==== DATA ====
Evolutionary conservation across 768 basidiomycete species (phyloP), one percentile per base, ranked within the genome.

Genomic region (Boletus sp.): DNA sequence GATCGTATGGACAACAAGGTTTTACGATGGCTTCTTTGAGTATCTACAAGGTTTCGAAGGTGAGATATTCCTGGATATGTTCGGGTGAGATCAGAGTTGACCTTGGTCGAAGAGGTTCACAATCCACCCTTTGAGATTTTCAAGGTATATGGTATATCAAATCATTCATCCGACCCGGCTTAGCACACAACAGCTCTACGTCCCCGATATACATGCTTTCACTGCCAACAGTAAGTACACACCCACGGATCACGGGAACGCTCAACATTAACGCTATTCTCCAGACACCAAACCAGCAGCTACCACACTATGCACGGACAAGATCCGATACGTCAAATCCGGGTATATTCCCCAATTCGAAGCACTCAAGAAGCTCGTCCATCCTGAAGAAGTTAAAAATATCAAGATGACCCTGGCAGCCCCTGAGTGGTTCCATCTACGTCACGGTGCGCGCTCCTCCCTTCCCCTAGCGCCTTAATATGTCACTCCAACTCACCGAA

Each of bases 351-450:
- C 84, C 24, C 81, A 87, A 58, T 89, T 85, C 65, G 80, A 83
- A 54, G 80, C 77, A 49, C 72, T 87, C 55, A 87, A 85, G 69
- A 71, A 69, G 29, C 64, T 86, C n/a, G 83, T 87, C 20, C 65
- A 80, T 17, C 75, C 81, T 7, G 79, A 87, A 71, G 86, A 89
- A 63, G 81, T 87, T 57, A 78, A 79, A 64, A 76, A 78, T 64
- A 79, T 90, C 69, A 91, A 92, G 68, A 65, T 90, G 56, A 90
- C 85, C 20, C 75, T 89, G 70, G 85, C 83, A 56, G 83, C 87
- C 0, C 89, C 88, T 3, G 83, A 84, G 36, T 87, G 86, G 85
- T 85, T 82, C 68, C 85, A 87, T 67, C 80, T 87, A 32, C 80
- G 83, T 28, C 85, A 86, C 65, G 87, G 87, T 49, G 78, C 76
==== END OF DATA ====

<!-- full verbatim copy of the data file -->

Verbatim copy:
Evolutionary conservation across 768 basidiomycete species (phyloP), one percentile per base, ranked within the genome.

Genomic region (Boletus sp.): DNA sequence GATCGTATGGACAACAAGGTTTTACGATGGCTTCTTTGAGTATCTACAAGGTTTCGAAGGTGAGATATTCCTGGATATGTTCGGGTGAGATCAGAGTTGACCTTGGTCGAAGAGGTTCACAATCCACCCTTTGAGATTTTCAAGGTATATGGTATATCAAATCATTCATCCGACCCGGCTTAGCACACAACAGCTCTACGTCCCCGATATACATGCTTTCACTGCCAACAGTAAGTACACACCCACGGATCACGGGAACGCTCAACATTAACGCTATTCTCCAGACACCAAACCAGCAGCTACCACACTATGCACGGACAAGATCCGATACGTCAAATCCGGGTATATTCCCCAATTCGAAGCACTCAAGAAGCTCGTCCATCCTGAAGAAGTTAAAAATATCAAGATGACCCTGGCAGCCCCTGAGTGGTTCCATCTACGTCACGGTGCGCGCTCCTCCCTTCCCCTAGCGCCTTAATATGTCACTCCAACTCACCGAA

Each of bases 351-450:
- C 84, C 24, C 81, A 87, A 58, T 89, T 85, C 65, G 80, A 83
- A 54, G 80, C 77, A 49, C 72, T 87, C 55, A 87, A 85, G 69
- A 71, A 69, G 29, C 64, T 86, C n/a, G 83, T 87, C 20, C 65
- A 80, T 17, C 75, C 81, T 7, G 79, A 87, A 71, G 86, A 89
- A 63, G 81, T 87, T 57, A 78, A 79, A 64, A 76, A 78, T 64
- A 79, T 90, C 69, A 91, A 92, G 68, A 65, T 90, G 56, A 90
- C 85, C 20, C 75, T 89, G 70, G 85, C 83, A 56, G 83, C 87
- C 0, C 89, C 88, T 3, G 83, A 84, G 36, T 87, G 86, G 85
- T 85, T 82, C 68, C 85, A 87, T 67, C 80, T 87, A 32, C 80
- G 83, T 28, C 85, A 86, C 65, G 87, G 87, T 49, G 78, C 76